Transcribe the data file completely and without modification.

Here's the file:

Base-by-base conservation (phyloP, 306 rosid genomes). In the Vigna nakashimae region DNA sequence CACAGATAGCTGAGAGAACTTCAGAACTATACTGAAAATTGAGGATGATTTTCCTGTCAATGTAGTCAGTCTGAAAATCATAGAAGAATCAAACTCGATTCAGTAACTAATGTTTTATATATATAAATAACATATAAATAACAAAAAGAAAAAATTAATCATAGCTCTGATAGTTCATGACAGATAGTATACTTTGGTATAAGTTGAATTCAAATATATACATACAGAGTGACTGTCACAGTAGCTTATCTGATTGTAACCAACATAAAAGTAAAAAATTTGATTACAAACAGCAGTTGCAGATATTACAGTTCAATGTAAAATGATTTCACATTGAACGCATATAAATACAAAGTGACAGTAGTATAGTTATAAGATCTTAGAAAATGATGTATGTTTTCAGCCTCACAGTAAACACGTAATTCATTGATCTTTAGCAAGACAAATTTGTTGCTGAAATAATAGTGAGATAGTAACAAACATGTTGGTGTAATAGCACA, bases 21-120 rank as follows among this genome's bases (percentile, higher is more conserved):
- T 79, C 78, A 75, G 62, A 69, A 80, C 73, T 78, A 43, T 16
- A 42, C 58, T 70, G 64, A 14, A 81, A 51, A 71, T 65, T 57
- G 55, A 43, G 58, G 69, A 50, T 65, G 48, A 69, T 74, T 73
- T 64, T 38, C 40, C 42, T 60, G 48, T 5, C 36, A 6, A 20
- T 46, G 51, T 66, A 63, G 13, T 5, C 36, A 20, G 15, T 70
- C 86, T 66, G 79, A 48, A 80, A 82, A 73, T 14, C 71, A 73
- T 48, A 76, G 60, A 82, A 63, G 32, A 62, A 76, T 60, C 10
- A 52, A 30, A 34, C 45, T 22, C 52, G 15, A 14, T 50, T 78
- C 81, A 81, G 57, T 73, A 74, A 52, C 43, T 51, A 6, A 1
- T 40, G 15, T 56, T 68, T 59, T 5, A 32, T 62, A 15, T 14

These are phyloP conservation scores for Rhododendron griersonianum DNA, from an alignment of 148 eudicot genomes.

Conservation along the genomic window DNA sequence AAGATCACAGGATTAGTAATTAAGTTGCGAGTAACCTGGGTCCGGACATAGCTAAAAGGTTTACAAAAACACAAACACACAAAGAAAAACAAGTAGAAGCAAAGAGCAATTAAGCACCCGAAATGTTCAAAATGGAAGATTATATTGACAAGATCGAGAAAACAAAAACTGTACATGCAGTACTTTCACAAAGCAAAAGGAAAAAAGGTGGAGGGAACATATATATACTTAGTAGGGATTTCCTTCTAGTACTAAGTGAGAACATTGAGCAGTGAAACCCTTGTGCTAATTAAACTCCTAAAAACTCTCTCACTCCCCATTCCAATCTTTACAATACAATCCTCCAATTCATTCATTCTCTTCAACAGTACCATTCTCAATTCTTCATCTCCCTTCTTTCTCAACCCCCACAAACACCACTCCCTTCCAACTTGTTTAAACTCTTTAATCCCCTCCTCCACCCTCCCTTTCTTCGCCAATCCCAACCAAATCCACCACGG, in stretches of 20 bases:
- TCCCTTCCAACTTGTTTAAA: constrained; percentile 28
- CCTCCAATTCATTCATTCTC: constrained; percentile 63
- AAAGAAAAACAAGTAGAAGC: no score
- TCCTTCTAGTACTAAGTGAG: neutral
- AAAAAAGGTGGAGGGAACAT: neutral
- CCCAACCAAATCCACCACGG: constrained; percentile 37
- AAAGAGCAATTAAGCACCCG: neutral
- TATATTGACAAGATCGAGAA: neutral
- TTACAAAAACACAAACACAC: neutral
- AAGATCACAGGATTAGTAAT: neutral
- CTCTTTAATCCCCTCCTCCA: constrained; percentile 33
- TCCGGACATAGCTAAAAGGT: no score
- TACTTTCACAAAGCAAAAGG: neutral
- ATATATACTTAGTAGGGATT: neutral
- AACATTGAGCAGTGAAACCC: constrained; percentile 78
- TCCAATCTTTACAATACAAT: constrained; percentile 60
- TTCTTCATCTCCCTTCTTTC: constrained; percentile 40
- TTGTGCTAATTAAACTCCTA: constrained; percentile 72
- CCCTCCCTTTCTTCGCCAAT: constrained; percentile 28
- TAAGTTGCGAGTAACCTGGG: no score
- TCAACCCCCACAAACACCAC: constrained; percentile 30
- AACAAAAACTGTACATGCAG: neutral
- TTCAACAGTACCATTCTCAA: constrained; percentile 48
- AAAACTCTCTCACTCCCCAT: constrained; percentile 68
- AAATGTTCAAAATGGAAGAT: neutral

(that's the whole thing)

Base-by-base conservation (phyloP, 306 rosid genomes). In the Vigna nakashimae region DNA sequence CACAGATAGCTGAGAGAACTTCAGAACTATACTGAAAATTGAGGATGATTTTCCTGTCAATGTAGTCAGTCTGAAAATCATAGAAGAATCAAACTCGATTCAGTAACTAATGTTTTATATATATAAATAACATATAAATAACAAAAAGAAAAAATTAATCATAGCTCTGATAGTTCATGACAGATAGTATACTTTGGTATAAGTTGAATTCAAATATATACATACAGAGTGACTGTCACAGTAGCTTATCTGATTGTAACCAACATAAAAGTAAAAAATTTGATTACAAACAGCAGTTGCAGATATTACAGTTCAATGTAAAATGATTTCACATTGAACGCATATAAATACAAAGTGACAGTAGTATAGTTATAAGATCTTAGAAAATGATGTATGTTTTCAGCCTCACAGTAAACACGTAATTCATTGATCTTTAGCAAGACAAATTTGTTGCTGAAATAATAGTGAGATAGTAACAAACATGTTGGTGTAATAGCACA, bases 21-120 rank as follows among this genome's bases (percentile, higher is more conserved):
- T 79, C 78, A 75, G 62, A 69, A 80, C 73, T 78, A 43, T 16
- A 42, C 58, T 70, G 64, A 14, A 81, A 51, A 71, T 65, T 57
- G 55, A 43, G 58, G 69, A 50, T 65, G 48, A 69, T 74, T 73
- T 64, T 38, C 40, C 42, T 60, G 48, T 5, C 36, A 6, A 20
- T 46, G 51, T 66, A 63, G 13, T 5, C 36, A 20, G 15, T 70
- C 86, T 66, G 79, A 48, A 80, A 82, A 73, T 14, C 71, A 73
- T 48, A 76, G 60, A 82, A 63, G 32, A 62, A 76, T 60, C 10
- A 52, A 30, A 34, C 45, T 22, C 52, G 15, A 14, T 50, T 78
- C 81, A 81, G 57, T 73, A 74, A 52, C 43, T 51, A 6, A 1
- T 40, G 15, T 56, T 68, T 59, T 5, A 32, T 62, A 15, T 14

These are phyloP conservation scores for Rhododendron griersonianum DNA, from an alignment of 148 eudicot genomes.

Conservation along the genomic window DNA sequence AAGATCACAGGATTAGTAATTAAGTTGCGAGTAACCTGGGTCCGGACATAGCTAAAAGGTTTACAAAAACACAAACACACAAAGAAAAACAAGTAGAAGCAAAGAGCAATTAAGCACCCGAAATGTTCAAAATGGAAGATTATATTGACAAGATCGAGAAAACAAAAACTGTACATGCAGTACTTTCACAAAGCAAAAGGAAAAAAGGTGGAGGGAACATATATATACTTAGTAGGGATTTCCTTCTAGTACTAAGTGAGAACATTGAGCAGTGAAACCCTTGTGCTAATTAAACTCCTAAAAACTCTCTCACTCCCCATTCCAATCTTTACAATACAATCCTCCAATTCATTCATTCTCTTCAACAGTACCATTCTCAATTCTTCATCTCCCTTCTTTCTCAACCCCCACAAACACCACTCCCTTCCAACTTGTTTAAACTCTTTAATCCCCTCCTCCACCCTCCCTTTCTTCGCCAATCCCAACCAAATCCACCACGG, in stretches of 20 bases:
- TCCCTTCCAACTTGTTTAAA: constrained; percentile 28
- CCTCCAATTCATTCATTCTC: constrained; percentile 63
- AAAGAAAAACAAGTAGAAGC: no score
- TCCTTCTAGTACTAAGTGAG: neutral
- AAAAAAGGTGGAGGGAACAT: neutral
- CCCAACCAAATCCACCACGG: constrained; percentile 37
- AAAGAGCAATTAAGCACCCG: neutral
- TATATTGACAAGATCGAGAA: neutral
- TTACAAAAACACAAACACAC: neutral
- AAGATCACAGGATTAGTAAT: neutral
- CTCTTTAATCCCCTCCTCCA: constrained; percentile 33
- TCCGGACATAGCTAAAAGGT: no score
- TACTTTCACAAAGCAAAAGG: neutral
- ATATATACTTAGTAGGGATT: neutral
- AACATTGAGCAGTGAAACCC: constrained; percentile 78
- TCCAATCTTTACAATACAAT: constrained; percentile 60
- TTCTTCATCTCCCTTCTTTC: constrained; percentile 40
- TTGTGCTAATTAAACTCCTA: constrained; percentile 72
- CCCTCCCTTTCTTCGCCAAT: constrained; percentile 28
- TAAGTTGCGAGTAACCTGGG: no score
- TCAACCCCCACAAACACCAC: constrained; percentile 30
- AACAAAAACTGTACATGCAG: neutral
- TTCAACAGTACCATTCTCAA: constrained; percentile 48
- AAAACTCTCTCACTCCCCAT: constrained; percentile 68
- AAATGTTCAAAATGGAAGAT: neutral